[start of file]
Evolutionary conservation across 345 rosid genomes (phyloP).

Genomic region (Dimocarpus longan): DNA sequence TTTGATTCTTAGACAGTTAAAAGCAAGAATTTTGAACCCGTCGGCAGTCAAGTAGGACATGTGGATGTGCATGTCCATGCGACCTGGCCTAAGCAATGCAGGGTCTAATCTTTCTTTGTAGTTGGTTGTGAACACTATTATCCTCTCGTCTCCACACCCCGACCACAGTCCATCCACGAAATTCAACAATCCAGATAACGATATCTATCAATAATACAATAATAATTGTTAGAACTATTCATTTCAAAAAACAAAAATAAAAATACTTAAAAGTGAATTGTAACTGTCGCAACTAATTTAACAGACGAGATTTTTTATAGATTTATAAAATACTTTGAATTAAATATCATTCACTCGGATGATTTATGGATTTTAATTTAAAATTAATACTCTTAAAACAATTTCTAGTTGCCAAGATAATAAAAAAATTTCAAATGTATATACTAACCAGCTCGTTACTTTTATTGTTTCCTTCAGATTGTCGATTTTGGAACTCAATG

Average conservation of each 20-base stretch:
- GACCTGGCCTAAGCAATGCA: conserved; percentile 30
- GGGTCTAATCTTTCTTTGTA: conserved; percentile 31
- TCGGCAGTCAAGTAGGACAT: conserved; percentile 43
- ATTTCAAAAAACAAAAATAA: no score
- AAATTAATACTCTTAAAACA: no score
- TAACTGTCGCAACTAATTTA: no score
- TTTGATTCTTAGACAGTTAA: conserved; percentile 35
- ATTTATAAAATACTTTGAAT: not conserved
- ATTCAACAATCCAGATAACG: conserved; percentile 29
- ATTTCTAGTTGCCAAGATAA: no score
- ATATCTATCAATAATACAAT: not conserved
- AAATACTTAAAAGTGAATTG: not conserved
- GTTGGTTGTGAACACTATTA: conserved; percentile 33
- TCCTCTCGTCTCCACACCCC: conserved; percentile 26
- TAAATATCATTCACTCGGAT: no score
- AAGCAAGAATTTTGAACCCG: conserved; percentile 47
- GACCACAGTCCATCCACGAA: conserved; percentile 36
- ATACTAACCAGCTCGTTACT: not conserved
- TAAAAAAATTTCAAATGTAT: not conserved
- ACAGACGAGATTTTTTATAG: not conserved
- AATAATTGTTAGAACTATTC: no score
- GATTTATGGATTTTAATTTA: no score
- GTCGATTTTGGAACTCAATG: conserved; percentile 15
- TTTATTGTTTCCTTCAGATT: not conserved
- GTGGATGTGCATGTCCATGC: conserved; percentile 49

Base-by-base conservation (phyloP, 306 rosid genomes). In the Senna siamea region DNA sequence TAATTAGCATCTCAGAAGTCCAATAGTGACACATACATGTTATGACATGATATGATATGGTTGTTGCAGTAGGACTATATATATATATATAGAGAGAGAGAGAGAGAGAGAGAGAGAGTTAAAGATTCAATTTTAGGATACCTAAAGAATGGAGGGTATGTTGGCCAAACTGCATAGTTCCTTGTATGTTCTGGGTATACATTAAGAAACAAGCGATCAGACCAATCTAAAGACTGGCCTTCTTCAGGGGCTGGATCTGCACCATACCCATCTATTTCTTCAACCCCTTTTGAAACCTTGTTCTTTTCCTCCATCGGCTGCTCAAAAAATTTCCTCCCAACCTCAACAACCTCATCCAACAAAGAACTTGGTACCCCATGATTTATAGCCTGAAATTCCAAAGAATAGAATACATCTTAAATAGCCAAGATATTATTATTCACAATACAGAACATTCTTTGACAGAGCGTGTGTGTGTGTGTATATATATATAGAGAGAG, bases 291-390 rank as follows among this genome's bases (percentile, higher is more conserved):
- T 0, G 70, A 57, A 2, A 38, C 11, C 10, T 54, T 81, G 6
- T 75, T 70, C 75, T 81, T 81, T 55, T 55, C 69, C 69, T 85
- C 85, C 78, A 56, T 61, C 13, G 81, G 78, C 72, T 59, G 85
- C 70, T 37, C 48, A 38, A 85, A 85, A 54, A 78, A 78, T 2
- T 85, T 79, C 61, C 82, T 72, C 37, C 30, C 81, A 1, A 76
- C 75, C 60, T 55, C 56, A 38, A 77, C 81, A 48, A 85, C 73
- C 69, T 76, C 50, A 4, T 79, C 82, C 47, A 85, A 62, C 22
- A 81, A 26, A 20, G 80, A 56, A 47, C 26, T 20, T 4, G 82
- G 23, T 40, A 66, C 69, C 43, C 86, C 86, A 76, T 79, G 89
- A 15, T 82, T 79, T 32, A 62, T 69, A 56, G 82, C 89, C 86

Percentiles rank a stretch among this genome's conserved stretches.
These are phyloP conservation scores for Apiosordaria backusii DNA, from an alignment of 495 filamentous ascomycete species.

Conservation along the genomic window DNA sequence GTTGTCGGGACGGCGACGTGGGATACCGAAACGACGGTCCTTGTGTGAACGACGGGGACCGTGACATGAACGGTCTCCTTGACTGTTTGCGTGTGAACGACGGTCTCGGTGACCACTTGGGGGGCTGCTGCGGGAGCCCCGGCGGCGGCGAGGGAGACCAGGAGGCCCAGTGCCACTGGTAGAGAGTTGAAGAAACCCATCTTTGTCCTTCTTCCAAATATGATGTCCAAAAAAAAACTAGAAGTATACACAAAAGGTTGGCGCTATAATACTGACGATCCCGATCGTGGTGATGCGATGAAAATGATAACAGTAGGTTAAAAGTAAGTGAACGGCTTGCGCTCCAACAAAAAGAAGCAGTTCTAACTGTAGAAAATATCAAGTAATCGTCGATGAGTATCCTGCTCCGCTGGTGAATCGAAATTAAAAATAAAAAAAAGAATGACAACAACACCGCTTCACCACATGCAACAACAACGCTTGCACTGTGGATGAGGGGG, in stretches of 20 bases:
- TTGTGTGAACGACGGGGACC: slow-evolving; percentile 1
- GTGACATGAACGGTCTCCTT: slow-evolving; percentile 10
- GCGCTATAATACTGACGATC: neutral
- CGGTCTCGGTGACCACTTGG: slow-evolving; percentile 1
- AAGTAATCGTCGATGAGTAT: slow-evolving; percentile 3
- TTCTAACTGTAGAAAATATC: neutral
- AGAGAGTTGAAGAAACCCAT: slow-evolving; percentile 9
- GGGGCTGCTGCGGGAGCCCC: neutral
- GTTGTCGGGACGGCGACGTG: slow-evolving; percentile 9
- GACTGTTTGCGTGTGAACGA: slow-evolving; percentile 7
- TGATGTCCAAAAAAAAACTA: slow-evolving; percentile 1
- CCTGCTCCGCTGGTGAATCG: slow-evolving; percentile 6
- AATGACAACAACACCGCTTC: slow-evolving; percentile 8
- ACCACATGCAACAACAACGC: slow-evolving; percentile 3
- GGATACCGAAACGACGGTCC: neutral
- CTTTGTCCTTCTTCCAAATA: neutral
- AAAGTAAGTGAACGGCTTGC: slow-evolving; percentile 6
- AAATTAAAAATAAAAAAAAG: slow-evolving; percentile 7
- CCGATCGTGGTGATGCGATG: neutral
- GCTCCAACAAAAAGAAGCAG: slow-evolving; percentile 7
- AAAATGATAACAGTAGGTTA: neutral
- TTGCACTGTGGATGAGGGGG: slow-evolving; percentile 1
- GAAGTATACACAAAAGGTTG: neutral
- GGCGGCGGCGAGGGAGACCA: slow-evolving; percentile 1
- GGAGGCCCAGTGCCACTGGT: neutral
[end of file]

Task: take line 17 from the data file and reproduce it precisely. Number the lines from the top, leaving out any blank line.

- TCCTCTCGTCTCCACACCCC: conserved; percentile 26